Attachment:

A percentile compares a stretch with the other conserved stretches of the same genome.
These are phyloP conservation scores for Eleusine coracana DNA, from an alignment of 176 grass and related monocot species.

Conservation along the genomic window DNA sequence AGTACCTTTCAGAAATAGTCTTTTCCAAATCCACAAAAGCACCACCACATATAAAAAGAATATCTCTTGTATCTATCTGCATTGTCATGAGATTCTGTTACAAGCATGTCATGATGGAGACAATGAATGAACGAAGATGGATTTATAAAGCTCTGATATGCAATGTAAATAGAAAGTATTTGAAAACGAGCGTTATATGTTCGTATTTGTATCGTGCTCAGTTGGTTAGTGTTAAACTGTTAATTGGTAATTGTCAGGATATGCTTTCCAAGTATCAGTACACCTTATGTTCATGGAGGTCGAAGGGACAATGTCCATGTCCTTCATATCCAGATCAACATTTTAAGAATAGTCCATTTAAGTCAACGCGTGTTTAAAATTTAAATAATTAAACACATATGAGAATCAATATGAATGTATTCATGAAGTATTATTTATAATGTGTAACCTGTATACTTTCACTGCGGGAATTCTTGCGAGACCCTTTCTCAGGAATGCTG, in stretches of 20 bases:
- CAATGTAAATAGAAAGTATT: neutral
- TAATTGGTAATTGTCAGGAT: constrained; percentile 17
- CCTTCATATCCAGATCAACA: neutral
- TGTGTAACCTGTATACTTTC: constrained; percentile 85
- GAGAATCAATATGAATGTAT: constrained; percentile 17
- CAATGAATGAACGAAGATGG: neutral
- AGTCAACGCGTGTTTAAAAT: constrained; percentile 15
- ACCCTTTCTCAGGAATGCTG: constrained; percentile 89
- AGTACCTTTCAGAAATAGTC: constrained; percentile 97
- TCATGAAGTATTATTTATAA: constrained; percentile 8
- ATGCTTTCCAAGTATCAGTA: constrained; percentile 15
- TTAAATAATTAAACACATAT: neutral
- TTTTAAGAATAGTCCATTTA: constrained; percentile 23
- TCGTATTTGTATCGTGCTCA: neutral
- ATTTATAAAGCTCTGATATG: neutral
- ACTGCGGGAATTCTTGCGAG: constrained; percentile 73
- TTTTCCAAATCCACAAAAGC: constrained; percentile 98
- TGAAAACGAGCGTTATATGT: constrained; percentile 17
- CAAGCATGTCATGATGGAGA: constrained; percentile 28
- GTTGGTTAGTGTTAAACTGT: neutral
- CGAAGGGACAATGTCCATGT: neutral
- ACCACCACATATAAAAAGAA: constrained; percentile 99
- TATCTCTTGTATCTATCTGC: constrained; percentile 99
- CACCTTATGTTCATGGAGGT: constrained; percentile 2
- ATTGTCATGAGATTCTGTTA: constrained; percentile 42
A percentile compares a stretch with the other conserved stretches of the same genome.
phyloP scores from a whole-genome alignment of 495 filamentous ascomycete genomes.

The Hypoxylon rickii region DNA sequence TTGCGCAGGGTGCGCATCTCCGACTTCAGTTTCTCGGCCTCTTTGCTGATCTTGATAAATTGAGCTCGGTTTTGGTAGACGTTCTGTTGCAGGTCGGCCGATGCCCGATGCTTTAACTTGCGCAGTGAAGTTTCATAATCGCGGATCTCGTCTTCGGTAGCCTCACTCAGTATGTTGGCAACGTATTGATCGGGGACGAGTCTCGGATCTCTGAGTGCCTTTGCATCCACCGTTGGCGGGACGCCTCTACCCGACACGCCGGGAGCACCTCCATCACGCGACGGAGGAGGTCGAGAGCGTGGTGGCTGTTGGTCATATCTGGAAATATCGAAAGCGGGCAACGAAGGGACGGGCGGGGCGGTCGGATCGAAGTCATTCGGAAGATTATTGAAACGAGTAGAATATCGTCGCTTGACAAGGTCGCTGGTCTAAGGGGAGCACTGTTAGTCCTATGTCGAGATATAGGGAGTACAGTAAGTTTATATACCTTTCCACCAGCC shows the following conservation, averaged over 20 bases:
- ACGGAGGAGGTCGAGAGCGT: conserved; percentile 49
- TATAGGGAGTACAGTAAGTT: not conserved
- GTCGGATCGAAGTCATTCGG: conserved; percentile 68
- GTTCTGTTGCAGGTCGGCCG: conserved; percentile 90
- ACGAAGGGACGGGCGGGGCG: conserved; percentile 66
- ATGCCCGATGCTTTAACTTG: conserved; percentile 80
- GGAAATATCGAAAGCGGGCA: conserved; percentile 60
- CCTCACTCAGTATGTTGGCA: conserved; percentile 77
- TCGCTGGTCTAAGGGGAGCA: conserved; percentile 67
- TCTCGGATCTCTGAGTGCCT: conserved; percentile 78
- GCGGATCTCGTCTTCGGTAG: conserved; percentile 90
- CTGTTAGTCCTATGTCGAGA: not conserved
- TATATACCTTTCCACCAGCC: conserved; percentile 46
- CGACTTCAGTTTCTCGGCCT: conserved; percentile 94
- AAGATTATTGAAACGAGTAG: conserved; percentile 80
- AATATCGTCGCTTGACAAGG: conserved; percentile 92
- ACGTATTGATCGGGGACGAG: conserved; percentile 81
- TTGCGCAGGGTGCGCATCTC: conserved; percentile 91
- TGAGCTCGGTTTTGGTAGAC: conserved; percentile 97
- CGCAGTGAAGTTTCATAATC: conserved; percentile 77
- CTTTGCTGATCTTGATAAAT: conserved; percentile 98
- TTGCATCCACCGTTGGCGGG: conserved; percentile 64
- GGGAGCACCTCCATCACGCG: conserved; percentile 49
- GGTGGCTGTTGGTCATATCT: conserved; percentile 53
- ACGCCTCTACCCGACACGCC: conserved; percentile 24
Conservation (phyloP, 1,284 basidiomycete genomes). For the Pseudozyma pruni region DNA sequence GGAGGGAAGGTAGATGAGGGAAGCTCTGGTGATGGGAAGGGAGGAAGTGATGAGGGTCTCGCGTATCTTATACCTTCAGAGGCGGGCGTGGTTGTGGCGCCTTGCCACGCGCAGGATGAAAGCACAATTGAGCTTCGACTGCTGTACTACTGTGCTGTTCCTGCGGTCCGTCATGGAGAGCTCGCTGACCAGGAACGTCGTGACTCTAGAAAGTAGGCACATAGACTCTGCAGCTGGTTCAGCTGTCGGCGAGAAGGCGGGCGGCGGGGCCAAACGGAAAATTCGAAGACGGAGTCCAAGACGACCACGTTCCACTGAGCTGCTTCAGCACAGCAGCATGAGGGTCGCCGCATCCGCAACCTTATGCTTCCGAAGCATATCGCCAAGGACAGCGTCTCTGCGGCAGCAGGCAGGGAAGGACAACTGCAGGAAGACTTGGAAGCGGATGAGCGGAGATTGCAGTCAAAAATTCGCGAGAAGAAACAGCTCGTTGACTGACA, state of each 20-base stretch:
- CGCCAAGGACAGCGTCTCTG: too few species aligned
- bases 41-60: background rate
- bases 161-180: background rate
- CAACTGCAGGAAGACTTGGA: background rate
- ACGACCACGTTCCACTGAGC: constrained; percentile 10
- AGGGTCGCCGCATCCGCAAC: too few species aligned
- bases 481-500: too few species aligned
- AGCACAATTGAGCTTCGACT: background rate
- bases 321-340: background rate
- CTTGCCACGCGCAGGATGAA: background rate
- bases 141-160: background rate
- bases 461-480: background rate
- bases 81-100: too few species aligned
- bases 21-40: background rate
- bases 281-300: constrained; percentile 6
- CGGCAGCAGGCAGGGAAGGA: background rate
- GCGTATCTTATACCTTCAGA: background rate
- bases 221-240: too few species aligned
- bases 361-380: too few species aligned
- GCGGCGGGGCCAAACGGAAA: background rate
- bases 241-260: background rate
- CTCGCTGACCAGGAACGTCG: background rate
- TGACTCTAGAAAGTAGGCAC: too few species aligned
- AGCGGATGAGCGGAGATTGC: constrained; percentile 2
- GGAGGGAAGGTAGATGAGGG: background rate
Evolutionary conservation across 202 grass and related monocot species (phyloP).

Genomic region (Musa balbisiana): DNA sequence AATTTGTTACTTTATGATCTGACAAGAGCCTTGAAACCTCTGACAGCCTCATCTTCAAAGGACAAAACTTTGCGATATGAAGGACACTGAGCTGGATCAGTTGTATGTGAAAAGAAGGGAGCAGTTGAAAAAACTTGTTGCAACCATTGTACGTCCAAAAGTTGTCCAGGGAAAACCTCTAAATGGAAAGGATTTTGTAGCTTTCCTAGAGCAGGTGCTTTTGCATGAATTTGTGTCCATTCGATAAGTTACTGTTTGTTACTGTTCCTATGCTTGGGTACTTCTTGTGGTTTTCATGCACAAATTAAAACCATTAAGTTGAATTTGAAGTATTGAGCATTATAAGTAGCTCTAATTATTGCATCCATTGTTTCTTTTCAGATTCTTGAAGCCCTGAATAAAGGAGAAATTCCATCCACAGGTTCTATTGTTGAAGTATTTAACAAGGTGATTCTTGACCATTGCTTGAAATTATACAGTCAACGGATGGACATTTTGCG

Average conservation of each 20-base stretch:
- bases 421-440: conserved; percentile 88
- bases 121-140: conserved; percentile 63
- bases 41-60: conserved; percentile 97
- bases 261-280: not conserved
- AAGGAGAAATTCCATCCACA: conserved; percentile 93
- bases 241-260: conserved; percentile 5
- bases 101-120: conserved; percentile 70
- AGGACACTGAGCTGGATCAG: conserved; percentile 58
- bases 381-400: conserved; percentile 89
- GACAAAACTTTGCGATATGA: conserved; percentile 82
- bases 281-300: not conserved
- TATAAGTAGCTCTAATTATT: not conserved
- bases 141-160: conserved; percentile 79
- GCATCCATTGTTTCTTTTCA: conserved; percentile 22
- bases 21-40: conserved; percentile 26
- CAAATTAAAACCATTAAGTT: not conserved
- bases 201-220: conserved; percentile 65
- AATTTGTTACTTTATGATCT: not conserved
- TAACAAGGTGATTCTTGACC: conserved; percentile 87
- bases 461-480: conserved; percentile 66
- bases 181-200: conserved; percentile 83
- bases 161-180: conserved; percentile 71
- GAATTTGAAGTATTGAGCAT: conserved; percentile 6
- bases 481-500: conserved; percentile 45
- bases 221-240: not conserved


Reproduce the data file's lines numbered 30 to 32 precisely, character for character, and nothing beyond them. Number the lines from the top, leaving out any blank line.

phyloP scores from a whole-genome alignment of 495 filamentous ascomycete genomes.

The Hypoxylon rickii region DNA sequence TTGCGCAGGGTGCGCATCTCCGACTTCAGTTTCTCGGCCTCTTTGCTGATCTTGATAAATTGAGCTCGGTTTTGGTAGACGTTCTGTTGCAGGTCGGCCGATGCCCGATGCTTTAACTTGCGCAGTGAAGTTTCATAATCGCGGATCTCGTCTTCGGTAGCCTCACTCAGTATGTTGGCAACGTATTGATCGGGGACGAGTCTCGGATCTCTGAGTGCCTTTGCATCCACCGTTGGCGGGACGCCTCTACCCGACACGCCGGGAGCACCTCCATCACGCGACGGAGGAGGTCGAGAGCGTGGTGGCTGTTGGTCATATCTGGAAATATCGAAAGCGGGCAACGAAGGGACGGGCGGGGCGGTCGGATCGAAGTCATTCGGAAGATTATTGAAACGAGTAGAATATCGTCGCTTGACAAGGTCGCTGGTCTAAGGGGAGCACTGTTAGTCCTATGTCGAGATATAGGGAGTACAGTAAGTTTATATACCTTTCCACCAGCC shows the following conservation, averaged over 20 bases:
- ACGGAGGAGGTCGAGAGCGT: conserved; percentile 49